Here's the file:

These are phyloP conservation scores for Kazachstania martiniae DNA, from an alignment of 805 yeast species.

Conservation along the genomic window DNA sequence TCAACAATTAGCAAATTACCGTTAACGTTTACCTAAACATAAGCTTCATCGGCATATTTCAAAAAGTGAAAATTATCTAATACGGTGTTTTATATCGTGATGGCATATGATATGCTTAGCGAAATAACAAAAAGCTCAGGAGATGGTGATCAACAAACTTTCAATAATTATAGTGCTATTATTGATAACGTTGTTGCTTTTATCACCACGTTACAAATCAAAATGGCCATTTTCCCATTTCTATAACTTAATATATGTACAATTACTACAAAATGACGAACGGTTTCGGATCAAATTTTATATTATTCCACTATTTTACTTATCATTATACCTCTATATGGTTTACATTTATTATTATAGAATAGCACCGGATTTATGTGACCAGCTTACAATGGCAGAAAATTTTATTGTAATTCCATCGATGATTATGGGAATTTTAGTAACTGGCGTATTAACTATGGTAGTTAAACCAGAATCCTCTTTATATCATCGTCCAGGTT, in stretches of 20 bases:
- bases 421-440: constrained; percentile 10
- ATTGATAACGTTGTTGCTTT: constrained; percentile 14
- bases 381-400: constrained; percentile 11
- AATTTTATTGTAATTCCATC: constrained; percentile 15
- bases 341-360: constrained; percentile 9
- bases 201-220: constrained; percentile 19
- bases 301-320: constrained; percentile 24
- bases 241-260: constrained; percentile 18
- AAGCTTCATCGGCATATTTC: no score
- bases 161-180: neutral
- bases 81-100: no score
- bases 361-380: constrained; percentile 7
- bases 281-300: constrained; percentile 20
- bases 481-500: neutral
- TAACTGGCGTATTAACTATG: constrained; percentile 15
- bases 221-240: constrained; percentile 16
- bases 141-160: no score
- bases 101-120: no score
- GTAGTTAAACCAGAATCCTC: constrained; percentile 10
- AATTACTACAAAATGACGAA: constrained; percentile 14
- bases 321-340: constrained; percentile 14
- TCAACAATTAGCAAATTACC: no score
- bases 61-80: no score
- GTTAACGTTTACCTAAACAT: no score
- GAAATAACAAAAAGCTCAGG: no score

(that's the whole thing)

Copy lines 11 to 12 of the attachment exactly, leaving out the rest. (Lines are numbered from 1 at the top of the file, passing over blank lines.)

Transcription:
- AAGCTTCATCGGCATATTTC: no score
- bases 161-180: neutral